Ptosis Treatment American Fork UT

This page provides relevant content and local businesses that can help with your search for information on Ptosis Treatment. You will find informative articles about Ptosis Treatment, including "Drooping Eyelids". Below you will also find local businesses that may provide the products or services you are looking for. Please scroll down to find the local resources in American Fork, UT that can help answer your questions about Ptosis Treatment.

Jesse Neville Hunsaker, MD
(801) 756-9627
12 N 1100 E
American Fork, UT
Specialties
Ophthalmology
Gender
Male
Education
Medical School: Univ Of Ut Sch Of Med, Salt Lake Cty Ut 84132
Graduation Year: 1978

Data Provided By:
Jamie Maria Monroe, MD
(801) 224-6767
175 N 400 W
Orem, UT
Specialties
Ophthalmology
Gender
Female
Education
Medical School: Vanderbilt Univ Sch Of Med, Nashville Tn 37232
Graduation Year: 1988

Data Provided By:
Jay Dean Clark, MD
(801) 224-6767
175 N 400 W
Orem, UT
Specialties
Ophthalmology
Gender
Male
Education
Medical School: Univ Auto De Guadalajara, Fac De Med, Guadalajara, Jalisco, Mexico
Graduation Year: 1974

Data Provided By:
Duane James Nelson, MD
(801) 357-7373
1055 N 300 W Ste 204
Provo, UT
Specialties
Ophthalmology
Gender
Male
Education
Medical School: Uniformed Services Univ Of The Hlth Sci, Bethesda Md 20814
Graduation Year: 1988

Data Provided By:
Todd Cook, MD
(801) 357-7373
1055 N 300 W Ste 204
Provo, UT
Specialties
Ophthalmology, Emergency Medicine
Gender
Male
Education
Medical School: Univ Of Tx Med Sch At San Antonio, San Antonio Tx 78284
Graduation Year: 1997

Data Provided By:
Dr.Aaron Smalley
(801) 341-6200
12 North 1100 East
American Fork, UT
Gender
M
Speciality
Ophthalmologist
General Information
Hospital: American Fork
Accepting New Patients: Yes
RateMD Rating
5.0, out of 5 based on 1, reviews.

Data Provided By:
William Scott Lohner, MD
(801) 426-9800
700 W 800 N Ste 160
Orem, UT
Specialties
Ophthalmology
Gender
Male
Education
Medical School: Univ Of Ut Sch Of Med, Salt Lake Cty Ut 84132
Graduation Year: 1994

Data Provided By:
Larry Noble, MD
(801) 375-2020
3200 N Canyon Rd Bldg A
Provo, UT
Specialties
Ophthalmology
Gender
Male
Education
Medical School: Or Hlth Sci Univ Sch Of Med, Portland Or 97201
Graduation Year: 1964

Data Provided By:
Thomas Dyreng Myers, MD
(801) 224-3565
280 River Park Dr Ste 220
Provo, UT
Specialties
Ophthalmology
Gender
Male
Education
Medical School: Univ Of Ut Sch Of Med, Salt Lake Cty Ut 84132
Graduation Year: 1999

Data Provided By:
Stephen L Donaldson, MD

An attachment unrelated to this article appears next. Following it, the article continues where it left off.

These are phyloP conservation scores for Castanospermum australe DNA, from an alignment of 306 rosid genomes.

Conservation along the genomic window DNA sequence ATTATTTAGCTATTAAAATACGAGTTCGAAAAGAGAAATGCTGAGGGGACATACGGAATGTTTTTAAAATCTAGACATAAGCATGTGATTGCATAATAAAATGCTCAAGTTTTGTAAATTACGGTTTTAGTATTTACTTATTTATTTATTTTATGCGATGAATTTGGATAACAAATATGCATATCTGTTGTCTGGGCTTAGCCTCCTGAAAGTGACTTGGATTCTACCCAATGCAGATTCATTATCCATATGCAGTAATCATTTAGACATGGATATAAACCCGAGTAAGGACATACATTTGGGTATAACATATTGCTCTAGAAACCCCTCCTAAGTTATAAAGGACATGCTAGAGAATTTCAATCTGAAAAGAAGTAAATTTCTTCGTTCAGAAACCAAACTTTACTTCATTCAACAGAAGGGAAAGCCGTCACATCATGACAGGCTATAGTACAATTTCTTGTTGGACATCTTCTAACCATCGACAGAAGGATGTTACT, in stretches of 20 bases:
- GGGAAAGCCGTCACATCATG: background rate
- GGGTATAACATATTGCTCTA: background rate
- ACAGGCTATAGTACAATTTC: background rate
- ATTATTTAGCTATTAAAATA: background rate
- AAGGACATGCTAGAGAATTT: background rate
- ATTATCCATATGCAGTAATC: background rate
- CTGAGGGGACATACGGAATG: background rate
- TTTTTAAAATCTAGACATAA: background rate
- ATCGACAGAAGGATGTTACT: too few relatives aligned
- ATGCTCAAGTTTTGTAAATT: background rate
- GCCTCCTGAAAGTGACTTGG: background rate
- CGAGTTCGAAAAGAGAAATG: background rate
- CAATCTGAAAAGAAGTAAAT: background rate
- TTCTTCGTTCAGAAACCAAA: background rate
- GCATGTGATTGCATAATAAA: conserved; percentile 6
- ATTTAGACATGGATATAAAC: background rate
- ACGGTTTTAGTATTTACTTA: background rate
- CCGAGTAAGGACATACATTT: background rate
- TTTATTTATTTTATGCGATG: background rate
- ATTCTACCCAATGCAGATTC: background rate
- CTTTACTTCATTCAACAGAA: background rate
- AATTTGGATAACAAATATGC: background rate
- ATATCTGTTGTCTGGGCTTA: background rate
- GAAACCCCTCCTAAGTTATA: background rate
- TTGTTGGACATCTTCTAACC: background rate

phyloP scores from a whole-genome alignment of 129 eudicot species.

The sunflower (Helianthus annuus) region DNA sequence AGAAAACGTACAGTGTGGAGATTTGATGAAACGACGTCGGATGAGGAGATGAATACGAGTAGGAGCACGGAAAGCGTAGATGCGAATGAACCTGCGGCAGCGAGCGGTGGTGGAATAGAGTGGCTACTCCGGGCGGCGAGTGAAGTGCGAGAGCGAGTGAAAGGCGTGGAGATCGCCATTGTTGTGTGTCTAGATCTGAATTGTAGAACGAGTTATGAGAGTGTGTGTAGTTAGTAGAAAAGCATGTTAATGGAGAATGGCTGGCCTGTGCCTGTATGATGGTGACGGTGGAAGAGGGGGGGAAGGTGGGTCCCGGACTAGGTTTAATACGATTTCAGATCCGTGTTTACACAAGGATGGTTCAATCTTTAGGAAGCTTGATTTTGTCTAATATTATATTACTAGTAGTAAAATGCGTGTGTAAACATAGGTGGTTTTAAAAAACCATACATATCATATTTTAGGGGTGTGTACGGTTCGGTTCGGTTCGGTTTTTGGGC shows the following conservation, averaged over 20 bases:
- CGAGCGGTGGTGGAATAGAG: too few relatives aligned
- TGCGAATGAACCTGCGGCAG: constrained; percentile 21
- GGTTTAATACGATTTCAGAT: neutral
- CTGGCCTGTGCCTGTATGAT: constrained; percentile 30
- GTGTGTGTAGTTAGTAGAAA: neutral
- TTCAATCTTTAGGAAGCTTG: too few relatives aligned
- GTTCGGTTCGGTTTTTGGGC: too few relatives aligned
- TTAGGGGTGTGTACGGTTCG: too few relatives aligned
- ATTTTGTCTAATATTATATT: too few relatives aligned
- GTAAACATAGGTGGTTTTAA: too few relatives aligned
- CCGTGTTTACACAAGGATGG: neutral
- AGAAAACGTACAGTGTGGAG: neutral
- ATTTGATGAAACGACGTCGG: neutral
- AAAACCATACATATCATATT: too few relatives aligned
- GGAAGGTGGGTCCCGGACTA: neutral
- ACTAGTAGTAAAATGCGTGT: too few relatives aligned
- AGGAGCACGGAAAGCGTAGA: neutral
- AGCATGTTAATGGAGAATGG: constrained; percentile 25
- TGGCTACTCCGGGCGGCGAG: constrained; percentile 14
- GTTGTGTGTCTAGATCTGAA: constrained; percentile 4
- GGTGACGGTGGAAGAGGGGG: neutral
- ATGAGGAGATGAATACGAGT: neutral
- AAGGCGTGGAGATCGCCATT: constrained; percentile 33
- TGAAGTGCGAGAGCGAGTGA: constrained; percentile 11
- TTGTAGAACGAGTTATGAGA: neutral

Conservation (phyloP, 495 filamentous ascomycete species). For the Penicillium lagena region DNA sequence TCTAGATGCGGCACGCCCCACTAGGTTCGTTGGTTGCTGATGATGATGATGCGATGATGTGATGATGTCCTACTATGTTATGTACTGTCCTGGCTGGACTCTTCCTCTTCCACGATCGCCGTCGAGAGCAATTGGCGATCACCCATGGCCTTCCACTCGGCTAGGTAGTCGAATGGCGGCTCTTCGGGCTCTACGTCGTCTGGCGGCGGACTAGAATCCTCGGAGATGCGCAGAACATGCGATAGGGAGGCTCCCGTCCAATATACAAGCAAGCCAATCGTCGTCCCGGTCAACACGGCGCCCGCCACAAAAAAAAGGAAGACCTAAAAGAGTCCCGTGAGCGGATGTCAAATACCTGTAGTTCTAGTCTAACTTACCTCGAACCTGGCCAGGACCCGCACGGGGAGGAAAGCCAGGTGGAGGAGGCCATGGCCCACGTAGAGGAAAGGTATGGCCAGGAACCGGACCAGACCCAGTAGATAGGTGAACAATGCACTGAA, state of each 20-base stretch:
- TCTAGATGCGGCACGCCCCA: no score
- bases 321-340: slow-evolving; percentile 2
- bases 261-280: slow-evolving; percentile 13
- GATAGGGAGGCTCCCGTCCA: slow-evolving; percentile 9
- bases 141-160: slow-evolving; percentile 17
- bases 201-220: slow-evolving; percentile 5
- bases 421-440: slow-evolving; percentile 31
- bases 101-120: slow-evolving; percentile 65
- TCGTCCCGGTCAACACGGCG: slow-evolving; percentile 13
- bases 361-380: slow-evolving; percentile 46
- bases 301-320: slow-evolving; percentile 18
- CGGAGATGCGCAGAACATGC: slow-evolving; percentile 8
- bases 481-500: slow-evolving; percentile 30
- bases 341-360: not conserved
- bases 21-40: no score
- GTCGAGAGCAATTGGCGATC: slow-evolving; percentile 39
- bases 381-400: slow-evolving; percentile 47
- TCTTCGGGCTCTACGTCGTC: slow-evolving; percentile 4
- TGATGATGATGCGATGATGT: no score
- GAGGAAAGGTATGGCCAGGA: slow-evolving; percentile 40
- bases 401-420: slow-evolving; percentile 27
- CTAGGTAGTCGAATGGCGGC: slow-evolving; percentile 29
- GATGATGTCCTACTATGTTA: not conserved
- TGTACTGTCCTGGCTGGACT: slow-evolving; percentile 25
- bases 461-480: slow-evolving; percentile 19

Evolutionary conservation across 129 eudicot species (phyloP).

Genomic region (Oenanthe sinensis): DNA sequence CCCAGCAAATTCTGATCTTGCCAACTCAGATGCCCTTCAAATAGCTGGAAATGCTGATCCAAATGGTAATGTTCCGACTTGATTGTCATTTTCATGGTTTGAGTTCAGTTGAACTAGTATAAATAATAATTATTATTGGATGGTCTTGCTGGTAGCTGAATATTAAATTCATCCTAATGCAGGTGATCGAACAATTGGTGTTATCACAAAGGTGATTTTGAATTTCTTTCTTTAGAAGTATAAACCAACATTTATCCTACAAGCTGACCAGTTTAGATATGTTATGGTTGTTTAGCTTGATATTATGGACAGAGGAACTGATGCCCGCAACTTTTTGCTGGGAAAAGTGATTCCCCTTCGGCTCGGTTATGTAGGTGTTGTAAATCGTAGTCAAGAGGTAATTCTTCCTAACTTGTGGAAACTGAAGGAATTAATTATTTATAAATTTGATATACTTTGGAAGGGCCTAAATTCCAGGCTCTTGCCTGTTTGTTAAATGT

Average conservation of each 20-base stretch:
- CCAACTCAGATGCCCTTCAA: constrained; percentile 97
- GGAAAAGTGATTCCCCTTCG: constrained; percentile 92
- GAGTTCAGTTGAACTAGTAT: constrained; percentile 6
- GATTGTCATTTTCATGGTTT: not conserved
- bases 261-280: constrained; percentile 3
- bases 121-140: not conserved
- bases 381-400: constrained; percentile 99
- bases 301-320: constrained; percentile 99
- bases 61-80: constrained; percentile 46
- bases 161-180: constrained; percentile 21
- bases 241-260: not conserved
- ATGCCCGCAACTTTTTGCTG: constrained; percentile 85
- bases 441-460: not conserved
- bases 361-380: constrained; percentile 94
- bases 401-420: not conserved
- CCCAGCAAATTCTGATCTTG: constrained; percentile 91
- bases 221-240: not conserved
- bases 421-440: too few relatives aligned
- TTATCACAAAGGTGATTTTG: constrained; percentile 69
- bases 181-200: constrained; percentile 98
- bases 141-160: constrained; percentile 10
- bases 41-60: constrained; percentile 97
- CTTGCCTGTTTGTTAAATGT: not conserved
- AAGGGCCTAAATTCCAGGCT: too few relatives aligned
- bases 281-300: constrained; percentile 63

(801) 375-6565
1275 N University Ave Ste 10
Provo, UT
Specialties
Ophthalmology
Gender
Male
Education
Medical School: Va Commonwealth Univ, Med Coll Of Va Sch Of Med, Richmond Va 23298
Graduation Year: 1987
Hospital
Hospital: Utah Valley Reg Med Ctr, Provo, Ut

Data Provided By:
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Drooping Eyelids

Drooping upper eyelids, known as ptosis, can occur at birth, or more commonly in adulthood. Newborns with ptosis usually have underdevelopment of the muscle that lifts the upper eyelid, while adult ptosis has a variety of causes. The most common cause is age-induced stretching of the muscle that lifts the upper eyelid, but injury, muscle diseases, or nerve diseases of the muscle or upper eyelid are also potential causes of ptosis.

Besides being a cosmetic problem, drooping upper eyelids can block upward vision and, if the eyelids are low enough, even central vision. In the case of nerve problems that result in drooping upper eyelids, ptosis can be a sign of a more serious neurologic problem. In infants, drooping upper eyelids can cause amblyopia (poor visual development) by blocking central vision or causing astigmatism which distorts the vision.

Symptoms You May Experience:
If your upper eyelids droop, you may notice that your eyelids block your vision when you look upward or even straight ahead. You may have trouble reading, because your eyelids may droop even more when you are looking down at a book. You may notice forehead tension headaches if you lift your eyebrows with your forehead muscles to help raise your upper eyelids. If your ptosis has a neurologic cause, one upper eye lid may droop more than the other, the droopiness may fluctuate (often becoming worse later in the day), or you may experience double vision...

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